New survey to define protection measures for Seychelles’ Grand Police area
The Grand Police Bay is home to two species of endemic, Critically Endangered and nationally protected terrapins ‘Torti Soupap.’(Stan Adam/Facebook)
(Seychelles News Agency) - A new survey is being undertaken at the Grand Police beach to assess the biodiversity of fauna and flora as well as define protection and conservation measures for the area.
The Marine Conservation Society of Seychelles (MCSS) - a not-for-profit organization - will be doing the survey following a decision by the Cabinet of Ministers last year to maintain the area as a protected zone.
“This is the last wilderness area of the inner islands. It has been off limits to the general public for 30-plus years, so the biodiversity of this area is very special indeed,” said David Rowatt, director of MCSS. The details of the project were presented to the Takamaka community earlier this month.
Last year there was a general outcry when it was announced that there were plans to have a tourism development at Grand Police bay located in the Southern district of Takamaka -- on the main island of Mahe.
A group of citizens campaigned against the construction of the Grand Police Bay hotel. The hotel project was part of the 18 new tourism establishments excluded from the moratorium on the construction of large hotels.
A march was held and a petition was launched with 7,500 signatures, which was submitted to the head of state.
After the cabinet decision, MCSS conducted a ‘wetland biodiversity assessment’ of the wetland at Grand Police to create an inventory of the different biodiversity that exists in the wetland.
MCSS in collaboration with the Ministry for Environment, Energy and Climate Change will now implement a project to conduct a survey of the whole area.
“The area that we had done the assessment on was just the wetland, and the area which ended up being talked about was the whole land that goes from the beach to the top of the mountain as well as land nearby. So we went back to our donors and said that we are potentially looking at 200-plus hectares of land that needs to be assessed instead of only 47 hectares, so as to develop the management plan, biodiversity policy and a nomination file, all which have to be done before Grand Police becomes a protected area,” explained Rowat.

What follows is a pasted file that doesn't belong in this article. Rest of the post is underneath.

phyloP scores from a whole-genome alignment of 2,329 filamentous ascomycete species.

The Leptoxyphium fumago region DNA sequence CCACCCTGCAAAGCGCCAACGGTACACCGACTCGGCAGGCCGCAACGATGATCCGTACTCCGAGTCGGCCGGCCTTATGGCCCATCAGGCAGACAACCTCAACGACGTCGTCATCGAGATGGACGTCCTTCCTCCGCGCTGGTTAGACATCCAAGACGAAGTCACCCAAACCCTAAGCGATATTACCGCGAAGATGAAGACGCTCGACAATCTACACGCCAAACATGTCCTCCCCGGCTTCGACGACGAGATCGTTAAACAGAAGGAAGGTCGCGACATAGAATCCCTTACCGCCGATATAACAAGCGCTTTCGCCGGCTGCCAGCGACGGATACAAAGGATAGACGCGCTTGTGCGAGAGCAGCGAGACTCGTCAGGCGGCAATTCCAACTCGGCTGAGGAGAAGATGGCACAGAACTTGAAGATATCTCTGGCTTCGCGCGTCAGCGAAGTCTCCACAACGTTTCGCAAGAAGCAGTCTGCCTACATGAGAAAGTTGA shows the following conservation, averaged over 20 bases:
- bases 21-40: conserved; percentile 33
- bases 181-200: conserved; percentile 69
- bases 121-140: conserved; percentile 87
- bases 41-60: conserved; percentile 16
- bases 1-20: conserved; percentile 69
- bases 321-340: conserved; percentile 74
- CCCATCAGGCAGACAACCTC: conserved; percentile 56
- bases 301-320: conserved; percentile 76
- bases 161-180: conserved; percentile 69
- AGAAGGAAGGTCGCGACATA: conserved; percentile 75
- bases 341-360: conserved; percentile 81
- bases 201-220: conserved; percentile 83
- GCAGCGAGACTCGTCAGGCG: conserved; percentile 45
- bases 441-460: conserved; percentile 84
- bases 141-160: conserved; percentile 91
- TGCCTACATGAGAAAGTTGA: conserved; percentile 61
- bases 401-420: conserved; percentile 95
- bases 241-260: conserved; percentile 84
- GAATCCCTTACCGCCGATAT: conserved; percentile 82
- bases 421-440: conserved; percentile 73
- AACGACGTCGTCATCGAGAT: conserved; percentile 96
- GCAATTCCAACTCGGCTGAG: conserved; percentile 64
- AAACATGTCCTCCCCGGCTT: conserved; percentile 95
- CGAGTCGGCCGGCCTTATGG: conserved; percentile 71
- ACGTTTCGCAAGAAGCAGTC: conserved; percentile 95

|Grand Police is considered as an international key biodiversity area.(Stan Adam) Photo License: CC-BY|
The new survey is being funded by the Critical Ecosystem Partnership Fund -- a global program that provides funding and technical assistance to not for profit -- organizations and other private sector partners to protect critical ecosystems.
“Our sponsor was keen to follow up, so we have now started to do the biodiversity assessment of the entire area and we have already done the mapping, and the first habitat survey,” said Rowat.
The director general for Biodiversity Conservation and Management Division in the Ministry of Environment, Marie May Muzungaille, told SNA on Friday that once the assessment is done, " the ministry will work on a nomination file for the designation of Grand Police bay as a protected area. The category will also be determined after the findings."
According to Rowat, a steering committee comprising of MCSS, Ministry of Environment, Energy and Climate Change and partners including the Grand Police Citizen’s Initiative have been set up.
Even though Grand Police is private property, the Ministry for Environment said that the area will remain protected. Last year it was announced that steps are being taken to engage with the relevant owners so that the parcel of land is returned to the government.
An important nesting beach for the green turtles, once the beach receives its status it will be a controlled area with park rangers to ensure its protection and conservation.
One of the largest and most pristine wetlands of the Seychelles – a group of 115 islands in the western Indian Ocean – is found at Grand Police bay. As such it is home to the two species of endemic, critically endangered and nationally protected terrapins ‘Torti Soupap’ as well as being a potential foraging area for sheath tail bats.